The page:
Daniel: On the Odoo community space, the best way to up your game as a developer is to get involved in the Odoo Community Association. You’ll find there some of the best minds working on the Odoo space. Great developers as well as great consultants and business experts. The OCA code quality toolset and coding standards will make you a better developer. And if you are stuck on a problem, there is this collective brain available to hint you a couple of ways out. You learn more about it at odoo-community and most of the action is going on at github.
Q. How would you describe your author journey with Packt? Would you recommend Packt to aspiring authors?
Daniel: The fact that wrote several books for Packt Publishing kind of answers the question. As an inexperienced author, Packt Publishing provides you a well defined process for the book writing, and you are assigned an editor that guides you through the process. Pack also being in a team taking care of everything else, such as proofreading, technical reviews, indexing, final layout and cover, etc. So you just need to focus on writing the best content you can, and be humble answering the comments coming back form the reviewers working with you.
Q. Do you belong to any tech community groups ?
Daniel: I’ll have to bring up the Odoo Community Association again. I’ve been highly involved since the association’s creation. I’ve been part of the OCA’s board for the last few years, and am happy to participate in setting the OCA’s direction and help it achieve its goals. I truly believe on the mission and values for association, and think it has an important tole not only for the Odoo open source community, but also for the future benefits this community can provide to society.
Q. What are your favorite tech journals? How do you keep yourself up to date on tech?
Daniel: Today I tend to focus a bit more on how to better use technology to make peoples and businesses lives easier. I find some interesting perspectives from books that are recommended to me. Another source of tech news that I’ve been finding helpful is Hacker News. Their Twitter feed on top stories has proven to have a high signal to noise ratio.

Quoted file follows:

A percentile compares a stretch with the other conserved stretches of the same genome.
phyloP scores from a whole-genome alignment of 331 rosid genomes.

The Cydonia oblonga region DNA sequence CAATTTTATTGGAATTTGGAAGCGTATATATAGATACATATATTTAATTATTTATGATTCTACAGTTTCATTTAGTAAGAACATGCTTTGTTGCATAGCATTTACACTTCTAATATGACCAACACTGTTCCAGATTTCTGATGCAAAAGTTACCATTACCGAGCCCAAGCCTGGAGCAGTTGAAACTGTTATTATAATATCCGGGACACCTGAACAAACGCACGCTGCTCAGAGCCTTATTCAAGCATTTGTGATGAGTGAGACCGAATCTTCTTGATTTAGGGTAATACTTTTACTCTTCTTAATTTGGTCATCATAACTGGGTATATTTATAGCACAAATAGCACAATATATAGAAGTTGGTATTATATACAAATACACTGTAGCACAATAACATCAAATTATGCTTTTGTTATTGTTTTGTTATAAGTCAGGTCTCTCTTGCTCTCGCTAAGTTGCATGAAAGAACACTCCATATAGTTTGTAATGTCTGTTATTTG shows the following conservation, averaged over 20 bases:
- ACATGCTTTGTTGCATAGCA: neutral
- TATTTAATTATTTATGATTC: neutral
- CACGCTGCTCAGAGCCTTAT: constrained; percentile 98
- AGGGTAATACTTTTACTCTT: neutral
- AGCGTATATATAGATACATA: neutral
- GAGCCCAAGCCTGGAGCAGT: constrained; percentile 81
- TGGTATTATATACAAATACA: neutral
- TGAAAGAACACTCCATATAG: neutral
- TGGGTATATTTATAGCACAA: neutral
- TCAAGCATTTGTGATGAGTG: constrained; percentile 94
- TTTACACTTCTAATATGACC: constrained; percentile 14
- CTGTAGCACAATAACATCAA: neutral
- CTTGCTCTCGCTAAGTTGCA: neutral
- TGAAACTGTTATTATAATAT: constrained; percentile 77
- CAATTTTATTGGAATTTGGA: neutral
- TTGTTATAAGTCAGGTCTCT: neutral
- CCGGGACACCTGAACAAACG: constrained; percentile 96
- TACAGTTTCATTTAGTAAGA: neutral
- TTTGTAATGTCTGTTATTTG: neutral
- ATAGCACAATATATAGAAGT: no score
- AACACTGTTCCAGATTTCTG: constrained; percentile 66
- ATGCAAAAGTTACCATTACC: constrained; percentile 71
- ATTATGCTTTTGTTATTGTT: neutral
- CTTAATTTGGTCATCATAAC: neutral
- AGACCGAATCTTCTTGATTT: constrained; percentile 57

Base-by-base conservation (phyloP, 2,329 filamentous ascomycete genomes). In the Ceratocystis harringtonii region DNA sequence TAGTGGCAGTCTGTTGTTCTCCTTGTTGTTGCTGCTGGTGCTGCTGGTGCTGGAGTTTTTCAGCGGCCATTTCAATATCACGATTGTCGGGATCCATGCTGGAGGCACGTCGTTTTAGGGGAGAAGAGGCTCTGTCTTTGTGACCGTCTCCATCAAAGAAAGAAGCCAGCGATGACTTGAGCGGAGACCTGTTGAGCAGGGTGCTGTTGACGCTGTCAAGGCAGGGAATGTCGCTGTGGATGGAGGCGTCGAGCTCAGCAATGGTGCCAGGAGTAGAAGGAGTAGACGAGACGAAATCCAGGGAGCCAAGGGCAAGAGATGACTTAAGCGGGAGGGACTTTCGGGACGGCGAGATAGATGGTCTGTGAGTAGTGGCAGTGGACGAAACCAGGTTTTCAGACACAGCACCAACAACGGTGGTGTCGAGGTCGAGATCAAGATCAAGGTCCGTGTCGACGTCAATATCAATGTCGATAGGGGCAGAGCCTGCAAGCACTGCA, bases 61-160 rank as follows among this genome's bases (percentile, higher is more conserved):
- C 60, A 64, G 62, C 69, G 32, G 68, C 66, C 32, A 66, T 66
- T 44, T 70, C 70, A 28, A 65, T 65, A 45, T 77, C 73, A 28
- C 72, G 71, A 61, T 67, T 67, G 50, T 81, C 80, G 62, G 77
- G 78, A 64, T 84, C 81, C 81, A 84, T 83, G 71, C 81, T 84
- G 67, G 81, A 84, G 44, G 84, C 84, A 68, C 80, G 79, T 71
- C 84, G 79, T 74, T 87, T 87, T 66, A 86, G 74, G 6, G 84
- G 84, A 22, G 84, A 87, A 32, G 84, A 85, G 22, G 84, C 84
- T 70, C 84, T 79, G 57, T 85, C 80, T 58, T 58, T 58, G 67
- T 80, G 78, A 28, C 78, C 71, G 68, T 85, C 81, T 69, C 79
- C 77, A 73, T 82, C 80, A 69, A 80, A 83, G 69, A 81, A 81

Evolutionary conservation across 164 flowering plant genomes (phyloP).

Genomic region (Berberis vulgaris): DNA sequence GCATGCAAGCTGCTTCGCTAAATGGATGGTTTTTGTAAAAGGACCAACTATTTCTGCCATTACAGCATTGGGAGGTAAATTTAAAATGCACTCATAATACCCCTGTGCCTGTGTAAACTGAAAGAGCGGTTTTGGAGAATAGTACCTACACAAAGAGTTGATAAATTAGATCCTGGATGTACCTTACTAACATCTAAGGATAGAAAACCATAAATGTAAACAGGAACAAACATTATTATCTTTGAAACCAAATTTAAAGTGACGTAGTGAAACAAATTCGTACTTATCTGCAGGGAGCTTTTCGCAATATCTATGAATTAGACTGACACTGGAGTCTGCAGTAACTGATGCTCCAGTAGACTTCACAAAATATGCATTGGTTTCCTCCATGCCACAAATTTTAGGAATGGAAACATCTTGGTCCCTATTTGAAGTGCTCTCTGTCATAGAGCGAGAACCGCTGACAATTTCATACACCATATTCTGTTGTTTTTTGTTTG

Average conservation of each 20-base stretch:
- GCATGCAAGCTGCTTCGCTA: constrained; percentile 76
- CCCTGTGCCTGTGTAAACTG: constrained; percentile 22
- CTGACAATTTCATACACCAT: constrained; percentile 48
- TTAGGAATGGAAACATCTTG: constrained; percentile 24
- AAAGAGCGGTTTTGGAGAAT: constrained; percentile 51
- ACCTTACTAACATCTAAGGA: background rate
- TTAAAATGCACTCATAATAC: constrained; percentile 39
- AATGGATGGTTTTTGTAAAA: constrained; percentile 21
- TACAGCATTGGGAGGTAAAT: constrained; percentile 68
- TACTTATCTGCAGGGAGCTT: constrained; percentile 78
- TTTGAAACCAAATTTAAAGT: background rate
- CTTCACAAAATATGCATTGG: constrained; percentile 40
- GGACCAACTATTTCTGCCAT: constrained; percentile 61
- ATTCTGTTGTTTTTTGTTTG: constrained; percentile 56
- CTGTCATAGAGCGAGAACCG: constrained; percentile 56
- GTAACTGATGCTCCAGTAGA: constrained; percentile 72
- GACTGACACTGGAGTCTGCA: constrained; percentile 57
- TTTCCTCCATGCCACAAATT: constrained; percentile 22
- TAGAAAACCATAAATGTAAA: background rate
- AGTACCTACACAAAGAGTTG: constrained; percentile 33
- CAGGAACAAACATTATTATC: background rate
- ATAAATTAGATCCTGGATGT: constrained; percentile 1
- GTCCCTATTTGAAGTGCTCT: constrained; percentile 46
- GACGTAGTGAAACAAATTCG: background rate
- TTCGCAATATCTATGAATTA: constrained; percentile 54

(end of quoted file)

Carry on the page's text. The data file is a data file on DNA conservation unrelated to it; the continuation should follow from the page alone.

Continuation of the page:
Q. How did you organize, plan, and prioritize your work and write the book?
Daniel: Good question. Packt does ask you for an upfront book outline, where you lay out the chapter sequence and the topics addressed in each. Having a clear picture for this in your mind and a great way to then power through the writing. You still can add, drop or shift some things around, as you go, and I’ve done that a few times, to the despair of my assigned editor (thank you for the patience). You still need to step back and make sure the overall outline works, and you’re feeding your reader on bit at a time, in the right sequence and in the right pace. Finding time is a challenge, and I think the key there is the bring out an inner motivation to complete the next section, or chapter, or whatever in the book. Finding the motivation will solve the finding the time problem. Also, having Packt set you a plan with deadline dates to deliver chapters helps.
Q. What is that one writing tip that you found most crucial and would like to share with aspiring authors?
Daniel: I think the most important thing is to double check you have the right inner motivation to get this work out the door and see the world. Also remember you can share the burden and ask for help. You can find a co-author to work in tandem, helping each other push through the book.